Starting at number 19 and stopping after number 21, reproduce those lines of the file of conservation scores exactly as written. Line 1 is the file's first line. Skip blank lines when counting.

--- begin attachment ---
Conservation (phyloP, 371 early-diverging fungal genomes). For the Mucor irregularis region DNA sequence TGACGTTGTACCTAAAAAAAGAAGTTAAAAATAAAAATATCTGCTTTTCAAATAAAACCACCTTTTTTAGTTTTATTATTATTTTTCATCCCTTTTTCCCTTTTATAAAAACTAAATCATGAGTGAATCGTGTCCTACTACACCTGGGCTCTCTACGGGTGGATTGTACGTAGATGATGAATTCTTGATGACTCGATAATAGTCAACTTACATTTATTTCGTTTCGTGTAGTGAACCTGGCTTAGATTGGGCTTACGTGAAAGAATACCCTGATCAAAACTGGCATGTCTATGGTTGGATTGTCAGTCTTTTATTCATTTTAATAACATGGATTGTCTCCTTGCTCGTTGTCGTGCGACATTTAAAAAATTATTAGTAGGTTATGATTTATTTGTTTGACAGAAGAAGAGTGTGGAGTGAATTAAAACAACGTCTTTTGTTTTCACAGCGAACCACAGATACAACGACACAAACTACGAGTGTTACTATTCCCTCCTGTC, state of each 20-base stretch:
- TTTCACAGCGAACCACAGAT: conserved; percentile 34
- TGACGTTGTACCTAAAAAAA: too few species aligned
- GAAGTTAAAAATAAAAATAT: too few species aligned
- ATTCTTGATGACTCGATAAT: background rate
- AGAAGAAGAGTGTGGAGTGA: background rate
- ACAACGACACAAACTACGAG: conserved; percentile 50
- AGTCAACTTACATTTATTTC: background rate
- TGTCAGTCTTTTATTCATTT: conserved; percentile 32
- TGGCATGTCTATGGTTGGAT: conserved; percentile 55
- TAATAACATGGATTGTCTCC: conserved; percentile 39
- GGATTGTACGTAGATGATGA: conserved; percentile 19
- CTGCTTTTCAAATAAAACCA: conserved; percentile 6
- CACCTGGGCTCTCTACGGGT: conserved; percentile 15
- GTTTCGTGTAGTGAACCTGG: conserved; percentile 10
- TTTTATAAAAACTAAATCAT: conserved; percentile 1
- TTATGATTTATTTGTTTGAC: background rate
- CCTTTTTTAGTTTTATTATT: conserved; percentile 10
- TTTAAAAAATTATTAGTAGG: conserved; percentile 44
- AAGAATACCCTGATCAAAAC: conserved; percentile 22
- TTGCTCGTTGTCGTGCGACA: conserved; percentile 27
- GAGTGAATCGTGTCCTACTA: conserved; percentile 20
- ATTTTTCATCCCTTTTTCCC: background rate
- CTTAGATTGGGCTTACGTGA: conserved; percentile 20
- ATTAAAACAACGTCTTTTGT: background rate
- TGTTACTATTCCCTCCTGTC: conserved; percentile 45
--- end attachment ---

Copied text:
- TTTAAAAAATTATTAGTAGG: conserved; percentile 44
- AAGAATACCCTGATCAAAAC: conserved; percentile 22
- TTGCTCGTTGTCGTGCGACA: conserved; percentile 27